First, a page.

As the kind Konji tries to overcome the bullying of her mean and abusive stepmother and stepsister Patji, a magical turtle, an ox, and a dancing prince come to the rescue.
Wait a minute, haven’t we all read about Cinderella? Certainly, but this is something else. It’s “A Korean Cinderella,” a play written by Alvin Chan and based on Korea’s version of the classic European tale.
“It’s just going to be one of the best experiences for families,” said Aubrey Hawk, public relations for the Honolulu Theatre for Youth.
While children will be laughing and enjoying it at one level, parents will also be laughing but “getting it” at a whole different level, she said.
“The conversations that happen on their way home, in the car, are just priceless,” Hawk said.
After a completely sold-out performances on Oahu — including a sold-out extended run — HTY is bringing the hit show to Neighbor Islands, and this week it’s Kauai’s turn.
There will be only one performance on the Garden Isle, and it’s this evening.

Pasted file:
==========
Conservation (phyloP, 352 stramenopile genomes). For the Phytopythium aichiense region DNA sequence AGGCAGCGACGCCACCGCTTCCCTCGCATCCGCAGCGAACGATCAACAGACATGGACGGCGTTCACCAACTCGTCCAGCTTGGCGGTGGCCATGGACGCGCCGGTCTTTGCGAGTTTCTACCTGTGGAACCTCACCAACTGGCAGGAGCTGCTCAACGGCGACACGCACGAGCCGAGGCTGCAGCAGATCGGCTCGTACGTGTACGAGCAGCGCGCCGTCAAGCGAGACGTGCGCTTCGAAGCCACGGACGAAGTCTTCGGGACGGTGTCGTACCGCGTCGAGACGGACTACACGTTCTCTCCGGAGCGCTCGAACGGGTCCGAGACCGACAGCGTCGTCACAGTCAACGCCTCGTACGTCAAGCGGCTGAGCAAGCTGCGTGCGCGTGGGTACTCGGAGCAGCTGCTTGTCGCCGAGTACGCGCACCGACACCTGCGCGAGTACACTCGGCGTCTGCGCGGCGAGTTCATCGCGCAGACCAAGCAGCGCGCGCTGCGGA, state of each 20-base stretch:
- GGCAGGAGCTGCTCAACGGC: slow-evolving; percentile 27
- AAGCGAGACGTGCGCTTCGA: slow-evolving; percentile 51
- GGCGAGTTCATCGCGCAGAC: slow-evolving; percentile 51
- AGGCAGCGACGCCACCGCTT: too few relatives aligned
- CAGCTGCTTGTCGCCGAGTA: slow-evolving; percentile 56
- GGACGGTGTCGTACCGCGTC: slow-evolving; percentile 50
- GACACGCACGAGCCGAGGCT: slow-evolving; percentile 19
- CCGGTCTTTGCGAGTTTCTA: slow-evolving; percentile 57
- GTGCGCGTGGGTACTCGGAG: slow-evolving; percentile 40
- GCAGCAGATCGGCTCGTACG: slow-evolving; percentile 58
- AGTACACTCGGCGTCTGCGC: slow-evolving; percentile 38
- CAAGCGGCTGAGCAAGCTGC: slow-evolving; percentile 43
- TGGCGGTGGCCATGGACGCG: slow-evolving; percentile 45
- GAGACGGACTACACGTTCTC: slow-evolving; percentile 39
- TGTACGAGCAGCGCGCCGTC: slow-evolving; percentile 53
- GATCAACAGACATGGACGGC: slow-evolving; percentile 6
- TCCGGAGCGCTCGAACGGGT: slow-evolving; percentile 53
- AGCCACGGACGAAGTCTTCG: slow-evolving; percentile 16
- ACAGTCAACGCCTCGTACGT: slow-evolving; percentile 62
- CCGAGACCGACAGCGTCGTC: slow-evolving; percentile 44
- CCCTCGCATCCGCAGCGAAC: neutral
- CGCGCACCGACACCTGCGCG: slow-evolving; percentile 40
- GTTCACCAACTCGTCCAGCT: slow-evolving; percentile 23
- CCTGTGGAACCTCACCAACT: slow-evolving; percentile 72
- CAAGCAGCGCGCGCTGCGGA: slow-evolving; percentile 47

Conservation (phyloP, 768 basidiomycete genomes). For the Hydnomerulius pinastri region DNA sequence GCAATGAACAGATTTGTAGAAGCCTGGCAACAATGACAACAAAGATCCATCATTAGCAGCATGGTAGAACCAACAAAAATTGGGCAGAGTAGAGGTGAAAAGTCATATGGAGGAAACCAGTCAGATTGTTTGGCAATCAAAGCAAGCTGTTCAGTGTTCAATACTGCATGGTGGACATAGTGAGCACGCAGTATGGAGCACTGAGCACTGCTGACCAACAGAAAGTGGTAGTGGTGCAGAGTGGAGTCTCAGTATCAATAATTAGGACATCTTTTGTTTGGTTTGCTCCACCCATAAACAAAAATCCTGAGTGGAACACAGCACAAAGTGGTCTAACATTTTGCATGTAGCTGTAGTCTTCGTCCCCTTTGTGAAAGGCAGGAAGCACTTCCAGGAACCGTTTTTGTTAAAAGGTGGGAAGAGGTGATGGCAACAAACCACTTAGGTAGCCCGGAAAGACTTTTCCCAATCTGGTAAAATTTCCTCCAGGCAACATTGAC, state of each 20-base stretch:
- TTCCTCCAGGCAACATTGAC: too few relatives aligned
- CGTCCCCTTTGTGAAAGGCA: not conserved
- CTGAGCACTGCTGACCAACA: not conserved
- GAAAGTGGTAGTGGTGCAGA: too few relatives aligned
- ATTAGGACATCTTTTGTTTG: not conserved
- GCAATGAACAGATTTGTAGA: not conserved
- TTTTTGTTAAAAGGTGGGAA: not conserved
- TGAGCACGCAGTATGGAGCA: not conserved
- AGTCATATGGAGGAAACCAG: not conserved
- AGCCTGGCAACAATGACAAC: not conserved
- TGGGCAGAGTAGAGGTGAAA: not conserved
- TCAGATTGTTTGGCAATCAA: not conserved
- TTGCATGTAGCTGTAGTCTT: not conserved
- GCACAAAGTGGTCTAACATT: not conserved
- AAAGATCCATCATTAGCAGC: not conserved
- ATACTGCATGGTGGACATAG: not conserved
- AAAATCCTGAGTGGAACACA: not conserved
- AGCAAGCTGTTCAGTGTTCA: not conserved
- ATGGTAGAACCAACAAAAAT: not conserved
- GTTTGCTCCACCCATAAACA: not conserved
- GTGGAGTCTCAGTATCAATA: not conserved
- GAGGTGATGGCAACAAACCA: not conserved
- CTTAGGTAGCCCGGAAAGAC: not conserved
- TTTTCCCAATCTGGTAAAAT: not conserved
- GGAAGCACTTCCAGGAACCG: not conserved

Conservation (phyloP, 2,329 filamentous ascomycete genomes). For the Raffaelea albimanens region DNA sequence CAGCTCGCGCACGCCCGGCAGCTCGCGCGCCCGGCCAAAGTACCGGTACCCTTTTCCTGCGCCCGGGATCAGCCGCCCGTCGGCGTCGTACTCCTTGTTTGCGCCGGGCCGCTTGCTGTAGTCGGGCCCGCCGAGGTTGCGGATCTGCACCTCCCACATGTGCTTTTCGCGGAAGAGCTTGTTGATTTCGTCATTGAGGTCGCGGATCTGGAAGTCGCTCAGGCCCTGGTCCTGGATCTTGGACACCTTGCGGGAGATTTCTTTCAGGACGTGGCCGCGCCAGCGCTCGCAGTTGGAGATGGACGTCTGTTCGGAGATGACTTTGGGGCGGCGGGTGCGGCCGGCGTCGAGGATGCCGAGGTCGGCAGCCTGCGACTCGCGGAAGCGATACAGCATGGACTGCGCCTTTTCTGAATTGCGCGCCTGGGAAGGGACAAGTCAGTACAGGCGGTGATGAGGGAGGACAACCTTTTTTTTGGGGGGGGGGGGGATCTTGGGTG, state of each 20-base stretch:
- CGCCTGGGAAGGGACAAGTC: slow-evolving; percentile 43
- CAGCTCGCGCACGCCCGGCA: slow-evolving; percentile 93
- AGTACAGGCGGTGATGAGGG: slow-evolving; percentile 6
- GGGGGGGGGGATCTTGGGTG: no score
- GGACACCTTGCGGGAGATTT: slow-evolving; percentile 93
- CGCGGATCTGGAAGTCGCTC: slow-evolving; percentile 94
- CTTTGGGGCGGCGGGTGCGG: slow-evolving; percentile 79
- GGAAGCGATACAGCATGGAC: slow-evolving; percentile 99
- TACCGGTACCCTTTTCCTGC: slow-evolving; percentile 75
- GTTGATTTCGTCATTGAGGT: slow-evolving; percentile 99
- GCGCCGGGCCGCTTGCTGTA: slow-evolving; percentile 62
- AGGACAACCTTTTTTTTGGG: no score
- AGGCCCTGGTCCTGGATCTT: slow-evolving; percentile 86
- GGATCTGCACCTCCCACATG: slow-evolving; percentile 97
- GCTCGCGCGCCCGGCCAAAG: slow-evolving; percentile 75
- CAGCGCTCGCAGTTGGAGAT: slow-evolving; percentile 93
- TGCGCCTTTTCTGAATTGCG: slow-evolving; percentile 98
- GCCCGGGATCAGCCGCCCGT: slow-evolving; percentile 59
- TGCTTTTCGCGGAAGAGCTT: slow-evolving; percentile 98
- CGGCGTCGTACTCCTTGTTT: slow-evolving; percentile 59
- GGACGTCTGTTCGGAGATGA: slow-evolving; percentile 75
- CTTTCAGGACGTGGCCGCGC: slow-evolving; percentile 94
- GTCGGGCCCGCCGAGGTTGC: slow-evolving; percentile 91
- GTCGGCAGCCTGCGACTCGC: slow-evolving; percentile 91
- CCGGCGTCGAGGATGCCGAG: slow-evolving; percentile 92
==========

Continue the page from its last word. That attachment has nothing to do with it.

Chan, who is also an actor in the play, turns the Korean tale of “Konji and Patji” into something completely new, Hawk said.
He adapted the Korean classic by melting the modern crazy of K-pop with ancient Korean traditions, including drumming, dance and some pretty cool costumes, she said.
“It’s absolutely hilarious,” said Hawk, warning that some parents will hate the show, because the children won’t stop singing the songs afterwards.
“We’ve interwoven the colorful, flashy world of K-pop with traditional Korean costumes, musical instruments and dance. Audiences are in for a wild ride.” director Eric Johnson said in a press release.
HTY collaborated with Halla Huhm Dance Studio to create the traditional Korean movement and dance, while Honolulu disc jockey Max Louie and street dance artist Jonathan Sypert crafted the K-pop inspired aspects.
Costumes meld the time-honored with the tongue-in-cheek: A classical Korean hanbok gown is paired with the modern lady’s sun-savvy accoutrement, the ultra-long UV shield visor; K-pop’s purple hair, big white sunglasses and bling-encrusted accessories share the stage with ancient drums and bamboo buckets.
HTY, founded in 1995, is Hawaii’s nonprofit professional theatre company providing theatre and drama education programs that make a difference in the lives of Hawaii’s young people and families.
“It’s the deal of the century,” said Hawk, adding that at $10 per person (all ages), “you can’t beat that.”
The show will be tonight at Kauai Community College Performing Arts Center in Puhi at 7:30.
Tickets can be ordered at www.htyweb.org or by calling HTY at (808) 839-9885. Tickets are also available at the door.